The Brazilian previously worked for storied clubs Gremio and Santos, two clubs at the forefront of player development and selling players to Europe. Dallas are on the track, which is why Zanotta felt so comfortable in joining.

“It makes us proud of where we’re going with FC Dallas," Zanotta said. "All these clubs are watching us, watching our players. It’s really good.”

The Reynolds transfer, following the likes of Reggie Cannon (Boavista) and Chris Richards (Bayern Munich) in recent years as well academy product Weston McKennie starring for Juventus, compounds to have a long-lasting, very positive, impact. 

“I worked at Santos and Gremio, those are the top two or three academies in Brazil," Zanotta began to explain. "Neymar on one side, Ronaldinho on the other side to just name one for each. When there is interest in a player from Santos or Gremio who is at the same level of another player at a different team, the buying clubs tend to pay more for the player coming from Santos or Gremio. The Santos and Gremio brand adds more value to the transfer when a club wants to buy a player from those teams.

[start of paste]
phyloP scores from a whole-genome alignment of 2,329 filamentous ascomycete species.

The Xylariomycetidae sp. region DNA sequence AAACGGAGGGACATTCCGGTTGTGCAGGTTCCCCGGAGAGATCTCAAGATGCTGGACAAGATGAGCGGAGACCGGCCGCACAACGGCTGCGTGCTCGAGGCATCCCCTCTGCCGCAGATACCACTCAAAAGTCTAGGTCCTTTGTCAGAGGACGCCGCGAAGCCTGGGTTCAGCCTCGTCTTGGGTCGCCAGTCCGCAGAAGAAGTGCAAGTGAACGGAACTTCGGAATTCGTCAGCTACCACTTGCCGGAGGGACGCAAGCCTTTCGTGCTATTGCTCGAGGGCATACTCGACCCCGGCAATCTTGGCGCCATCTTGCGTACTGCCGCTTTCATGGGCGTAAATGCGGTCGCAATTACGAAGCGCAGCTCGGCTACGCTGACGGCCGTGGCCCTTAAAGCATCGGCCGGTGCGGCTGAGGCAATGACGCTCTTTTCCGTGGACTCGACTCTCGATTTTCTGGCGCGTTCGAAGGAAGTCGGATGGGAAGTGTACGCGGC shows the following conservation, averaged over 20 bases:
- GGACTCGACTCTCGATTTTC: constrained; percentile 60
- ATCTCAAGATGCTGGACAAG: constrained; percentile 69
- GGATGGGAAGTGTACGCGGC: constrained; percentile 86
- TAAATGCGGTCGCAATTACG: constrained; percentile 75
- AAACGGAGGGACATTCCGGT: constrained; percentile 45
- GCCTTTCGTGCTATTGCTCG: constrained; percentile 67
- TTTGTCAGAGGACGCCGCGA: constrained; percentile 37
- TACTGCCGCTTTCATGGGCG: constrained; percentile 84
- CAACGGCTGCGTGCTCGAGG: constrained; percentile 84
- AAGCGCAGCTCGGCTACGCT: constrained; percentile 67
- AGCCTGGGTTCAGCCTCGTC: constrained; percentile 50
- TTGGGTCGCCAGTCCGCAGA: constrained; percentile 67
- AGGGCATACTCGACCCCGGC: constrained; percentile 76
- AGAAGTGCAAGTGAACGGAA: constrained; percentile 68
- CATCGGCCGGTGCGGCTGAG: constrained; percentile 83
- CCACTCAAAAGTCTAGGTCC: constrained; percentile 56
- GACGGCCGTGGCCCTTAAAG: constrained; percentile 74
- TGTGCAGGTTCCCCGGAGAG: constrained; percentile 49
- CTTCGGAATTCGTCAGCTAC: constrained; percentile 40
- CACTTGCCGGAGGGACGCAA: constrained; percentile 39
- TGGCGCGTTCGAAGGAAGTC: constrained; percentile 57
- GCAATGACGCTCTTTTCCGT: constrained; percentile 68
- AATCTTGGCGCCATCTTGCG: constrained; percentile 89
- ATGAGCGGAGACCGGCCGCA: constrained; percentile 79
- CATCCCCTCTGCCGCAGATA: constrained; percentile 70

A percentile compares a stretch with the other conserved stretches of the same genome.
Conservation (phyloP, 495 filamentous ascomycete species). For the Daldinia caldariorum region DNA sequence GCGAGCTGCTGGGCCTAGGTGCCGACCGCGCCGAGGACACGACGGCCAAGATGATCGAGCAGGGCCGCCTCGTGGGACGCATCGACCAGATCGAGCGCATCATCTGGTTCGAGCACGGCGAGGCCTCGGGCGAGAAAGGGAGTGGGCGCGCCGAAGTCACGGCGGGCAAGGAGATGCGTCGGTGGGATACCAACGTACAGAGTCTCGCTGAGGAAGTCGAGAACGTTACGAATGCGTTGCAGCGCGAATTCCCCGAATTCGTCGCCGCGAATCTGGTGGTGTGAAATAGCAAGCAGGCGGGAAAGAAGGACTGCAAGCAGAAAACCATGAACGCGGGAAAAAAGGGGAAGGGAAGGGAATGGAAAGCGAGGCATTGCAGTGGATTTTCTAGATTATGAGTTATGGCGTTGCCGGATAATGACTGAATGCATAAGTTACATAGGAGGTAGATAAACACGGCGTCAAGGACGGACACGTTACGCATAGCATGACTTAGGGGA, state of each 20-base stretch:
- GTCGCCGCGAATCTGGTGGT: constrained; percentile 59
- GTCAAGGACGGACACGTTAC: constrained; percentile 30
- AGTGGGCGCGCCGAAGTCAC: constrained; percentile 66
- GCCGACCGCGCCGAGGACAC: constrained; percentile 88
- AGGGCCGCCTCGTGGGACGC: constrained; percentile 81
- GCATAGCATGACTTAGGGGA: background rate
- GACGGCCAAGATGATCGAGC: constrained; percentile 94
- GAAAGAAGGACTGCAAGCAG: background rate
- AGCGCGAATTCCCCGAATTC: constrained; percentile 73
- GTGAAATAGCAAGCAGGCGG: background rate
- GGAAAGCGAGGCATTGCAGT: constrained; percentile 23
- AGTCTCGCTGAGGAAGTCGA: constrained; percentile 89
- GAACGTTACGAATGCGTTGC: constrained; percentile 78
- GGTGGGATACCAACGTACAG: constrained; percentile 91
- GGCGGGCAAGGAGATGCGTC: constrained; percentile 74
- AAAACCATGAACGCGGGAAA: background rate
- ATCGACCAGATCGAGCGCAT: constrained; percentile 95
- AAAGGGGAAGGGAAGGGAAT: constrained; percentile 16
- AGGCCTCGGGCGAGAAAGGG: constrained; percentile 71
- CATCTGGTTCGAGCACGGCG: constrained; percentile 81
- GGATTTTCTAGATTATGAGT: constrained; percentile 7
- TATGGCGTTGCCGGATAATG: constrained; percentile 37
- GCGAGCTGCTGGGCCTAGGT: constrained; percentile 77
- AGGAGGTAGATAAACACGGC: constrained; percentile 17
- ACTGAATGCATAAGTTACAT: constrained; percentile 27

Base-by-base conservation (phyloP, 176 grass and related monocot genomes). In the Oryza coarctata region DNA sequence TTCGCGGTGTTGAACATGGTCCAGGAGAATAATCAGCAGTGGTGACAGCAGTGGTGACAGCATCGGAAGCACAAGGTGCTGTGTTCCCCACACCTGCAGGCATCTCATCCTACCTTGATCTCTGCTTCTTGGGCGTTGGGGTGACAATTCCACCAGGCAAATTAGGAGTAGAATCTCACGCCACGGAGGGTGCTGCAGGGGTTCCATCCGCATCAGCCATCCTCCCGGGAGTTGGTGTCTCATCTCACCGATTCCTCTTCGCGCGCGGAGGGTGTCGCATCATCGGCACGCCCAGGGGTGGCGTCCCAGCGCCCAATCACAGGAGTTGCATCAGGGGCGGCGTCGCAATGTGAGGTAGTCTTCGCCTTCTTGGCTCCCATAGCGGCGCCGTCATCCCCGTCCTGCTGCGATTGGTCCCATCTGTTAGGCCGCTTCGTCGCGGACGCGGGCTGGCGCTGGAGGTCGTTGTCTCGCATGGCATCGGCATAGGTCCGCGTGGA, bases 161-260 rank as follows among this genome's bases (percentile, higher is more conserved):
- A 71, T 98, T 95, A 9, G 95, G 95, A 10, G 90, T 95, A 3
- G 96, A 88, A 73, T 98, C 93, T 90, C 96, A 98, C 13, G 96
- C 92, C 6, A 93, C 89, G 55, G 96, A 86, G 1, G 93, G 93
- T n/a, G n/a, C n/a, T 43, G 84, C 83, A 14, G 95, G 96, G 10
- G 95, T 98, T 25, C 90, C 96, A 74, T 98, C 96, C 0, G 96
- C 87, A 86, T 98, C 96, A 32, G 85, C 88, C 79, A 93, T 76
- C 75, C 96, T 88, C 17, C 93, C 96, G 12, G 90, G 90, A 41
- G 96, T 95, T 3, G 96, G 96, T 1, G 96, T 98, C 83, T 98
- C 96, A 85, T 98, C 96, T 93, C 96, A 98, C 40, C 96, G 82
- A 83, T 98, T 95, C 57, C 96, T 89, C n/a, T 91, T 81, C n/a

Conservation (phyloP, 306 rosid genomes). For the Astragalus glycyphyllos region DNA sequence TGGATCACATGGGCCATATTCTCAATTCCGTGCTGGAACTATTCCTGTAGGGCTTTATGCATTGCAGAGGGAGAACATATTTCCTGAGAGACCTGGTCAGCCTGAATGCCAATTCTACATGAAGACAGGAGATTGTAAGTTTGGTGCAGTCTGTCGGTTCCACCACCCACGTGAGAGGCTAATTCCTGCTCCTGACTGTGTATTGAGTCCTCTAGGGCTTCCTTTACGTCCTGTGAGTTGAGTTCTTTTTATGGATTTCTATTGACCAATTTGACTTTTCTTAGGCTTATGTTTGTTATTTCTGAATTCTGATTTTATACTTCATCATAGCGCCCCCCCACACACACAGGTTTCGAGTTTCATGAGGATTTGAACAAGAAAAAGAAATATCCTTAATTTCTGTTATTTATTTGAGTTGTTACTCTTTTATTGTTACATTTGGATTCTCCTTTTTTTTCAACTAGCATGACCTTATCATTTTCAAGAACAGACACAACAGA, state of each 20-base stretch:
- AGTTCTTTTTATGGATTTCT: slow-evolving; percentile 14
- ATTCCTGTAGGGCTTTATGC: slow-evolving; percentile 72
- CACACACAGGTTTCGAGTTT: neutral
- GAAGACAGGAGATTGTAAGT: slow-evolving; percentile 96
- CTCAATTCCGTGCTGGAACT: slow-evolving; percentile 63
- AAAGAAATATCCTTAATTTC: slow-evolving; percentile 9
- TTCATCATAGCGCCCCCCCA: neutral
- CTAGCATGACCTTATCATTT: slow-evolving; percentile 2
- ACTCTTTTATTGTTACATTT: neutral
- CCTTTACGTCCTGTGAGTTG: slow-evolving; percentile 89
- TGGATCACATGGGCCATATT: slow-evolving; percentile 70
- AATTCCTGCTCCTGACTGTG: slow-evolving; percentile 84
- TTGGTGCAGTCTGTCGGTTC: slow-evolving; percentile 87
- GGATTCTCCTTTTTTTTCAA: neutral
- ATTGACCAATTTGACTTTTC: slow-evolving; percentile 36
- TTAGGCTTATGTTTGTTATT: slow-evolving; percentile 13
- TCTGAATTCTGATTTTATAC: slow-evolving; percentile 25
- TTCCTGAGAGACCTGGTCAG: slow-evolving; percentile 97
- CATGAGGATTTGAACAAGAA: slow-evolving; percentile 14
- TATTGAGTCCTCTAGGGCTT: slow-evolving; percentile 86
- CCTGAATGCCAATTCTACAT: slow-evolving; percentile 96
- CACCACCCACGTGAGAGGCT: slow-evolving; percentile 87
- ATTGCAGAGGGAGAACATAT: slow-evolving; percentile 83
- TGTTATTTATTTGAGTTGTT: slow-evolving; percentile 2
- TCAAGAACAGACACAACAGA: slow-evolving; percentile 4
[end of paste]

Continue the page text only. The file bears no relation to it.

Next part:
“I’m starting to feel that at Dallas."

In addition to those already starring in Europe, Dallas have a deep collection of current youth internationals in the academy and first team. The price keeps going up for the next talent. 

"Obviously not quite the history of Santos, who have 100 years doing this and Pele coming through the academy in the 1950s," Zanotta said, "but with all [former Dallas] players in Europe, the perception from Europe of players coming from FC Dallas is seen differently. They see a stamp of quality. FC Dallas is creating this strong brand, this seal of quality for players. Clubs are willing to invest more because they know the quality of our academy system, the pathway of players through the first team.”